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Disease concerns found in habitat water sources continue to increase, as consumer demand grows for hatchery products around the world.
Hatcheries and seafood rearing facilities continue to evaluate the improvement of their water quality, through the implementation of new and sophisticated water treatment systems.
Water scarcity is a major player in this arena and so ensuring you have the best quality filtration systems for the available water is of extreme importance.
Aqua Ultraviolet has over four decades of experience in manufacturing UV sterilizers for aquariums to provide custom solutions to a wide variety of applications.
Ultraviolet (UV) light is a form of light that is invisible to the human eye. It occupies the portion of the electromagnetic spectrum between x-rays and visible light. A unique characteristic of UV light is that a specific range of its wavelengths, those between 200 and 300 nanometers (billionths of a meter), are categorized as germicidal – meaning they are capable of inactivating microorganisms, such as bacteria, viruses, and protozoa.
Aeromonas is a type of bacteria that is commonly found in freshwater ponds and aquariums. This germ can cause disease in fish and amphibians. Aeromonas can cause discoloration of the limbs of amphibians and the fins of fish. It can also cause internal bleeding in these aquatic animals. People can become infected through open wounds or by drinking contaminated water. Young children and adults with weak immune systems are most commonly affected and may have diarrhea or blood infections. Maintaining good water quality in aquariums with UV sterilizers, promptly removing dead fish, and practicing healthy habits, including handwashing, will reduce the risk of Aeromonas infection.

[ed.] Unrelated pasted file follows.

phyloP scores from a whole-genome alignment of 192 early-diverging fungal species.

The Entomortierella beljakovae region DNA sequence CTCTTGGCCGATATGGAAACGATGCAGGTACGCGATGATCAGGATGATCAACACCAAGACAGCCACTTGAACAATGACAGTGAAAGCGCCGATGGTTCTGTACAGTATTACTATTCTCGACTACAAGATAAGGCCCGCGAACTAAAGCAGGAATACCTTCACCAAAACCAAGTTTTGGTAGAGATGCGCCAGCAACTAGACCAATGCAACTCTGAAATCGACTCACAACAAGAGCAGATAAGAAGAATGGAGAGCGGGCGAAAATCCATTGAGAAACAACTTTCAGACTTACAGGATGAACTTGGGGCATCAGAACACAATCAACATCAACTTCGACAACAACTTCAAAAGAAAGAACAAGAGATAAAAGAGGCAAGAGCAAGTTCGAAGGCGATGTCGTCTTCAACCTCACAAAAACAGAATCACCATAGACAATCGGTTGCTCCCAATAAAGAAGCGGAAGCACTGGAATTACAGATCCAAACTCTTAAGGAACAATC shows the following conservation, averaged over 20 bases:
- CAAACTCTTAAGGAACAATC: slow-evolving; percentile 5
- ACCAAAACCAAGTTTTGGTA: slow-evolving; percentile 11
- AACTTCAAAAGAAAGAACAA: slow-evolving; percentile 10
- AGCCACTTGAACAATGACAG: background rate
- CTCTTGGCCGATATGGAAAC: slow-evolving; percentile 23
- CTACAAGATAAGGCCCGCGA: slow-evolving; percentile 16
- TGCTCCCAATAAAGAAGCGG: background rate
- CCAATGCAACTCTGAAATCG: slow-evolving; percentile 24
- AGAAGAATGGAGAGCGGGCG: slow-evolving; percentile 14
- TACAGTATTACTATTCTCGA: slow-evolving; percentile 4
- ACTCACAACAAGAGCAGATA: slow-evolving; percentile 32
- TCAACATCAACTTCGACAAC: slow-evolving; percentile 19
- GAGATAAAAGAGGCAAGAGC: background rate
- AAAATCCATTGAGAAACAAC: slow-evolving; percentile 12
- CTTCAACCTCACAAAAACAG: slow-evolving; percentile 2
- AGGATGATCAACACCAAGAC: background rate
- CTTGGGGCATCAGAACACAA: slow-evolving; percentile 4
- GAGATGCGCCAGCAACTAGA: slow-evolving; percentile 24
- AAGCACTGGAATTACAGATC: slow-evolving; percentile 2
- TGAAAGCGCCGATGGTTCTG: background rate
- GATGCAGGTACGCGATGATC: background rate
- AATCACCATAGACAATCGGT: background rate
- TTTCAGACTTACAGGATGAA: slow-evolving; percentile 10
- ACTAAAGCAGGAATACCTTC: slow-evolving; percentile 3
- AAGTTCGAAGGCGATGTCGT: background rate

Mycobacterium marinum is a type of bacteria that causes disease in fish, reptiles, and amphibians. This germ is found in freshwater ponds and aquariums. It is spread to people and animals through contaminated aquarium water. All fish are susceptible to mycobacteriosis. This disease is typically slow-growing in fish but can affect some fish more quickly. Affected fish may show no signs of illness or may stop eating, lose their fins or scales, develop sores, or appear deformed. People can become infected with Mycobacterium marinum by having direct contact with infected animals or contaminated water (for example, contaminated ponds or aquariums). The most common sign of infection is the development of a skin infection. In very rare cases, the bacteria can spread throughout the body systems. Infections progress slowly and may get better on their own. In some instances, antibiotics and surgical wound treatments are required to prevent deep infection.
Salmonella is a type of bacteria that spreads to people and animals through contaminated food or contact with the stool or habitat of certain animals, including fish. An animal’s aquarium or terrarium may also be a source of Salmonella. Fish carrying Salmonella often do not show any signs of disease. Aquariums that contain reptiles or amphibians in addition to fish are at a higher risk for having Salmonella.
People infected with Salmonella might have diarrhea, vomiting, fever, or abdominal cramps. Infants, elderly persons, and those with weakened immune systems are more likely than others to develop severe illness.
Streptococcus iniae is a type of bacteria that causes serious disease in fish. Fish dying from streptococcal disease often have a disoriented, whirling motion at the water surface, hence the common name of “mad fish disease.” Fish affected by this disease may have small red areas on their skin and may develop a swollen abdomen and bulging eyes.
People, especially those with open skin abrasions or scrapes, could get infected by Streptococcus iniae bacteria while handling fish or cleaning aquariums. Affected people usually develop a skin infection at the site of open cuts or scrapes. Though rare, more serious illnesses can happen in people with weakened immune systems.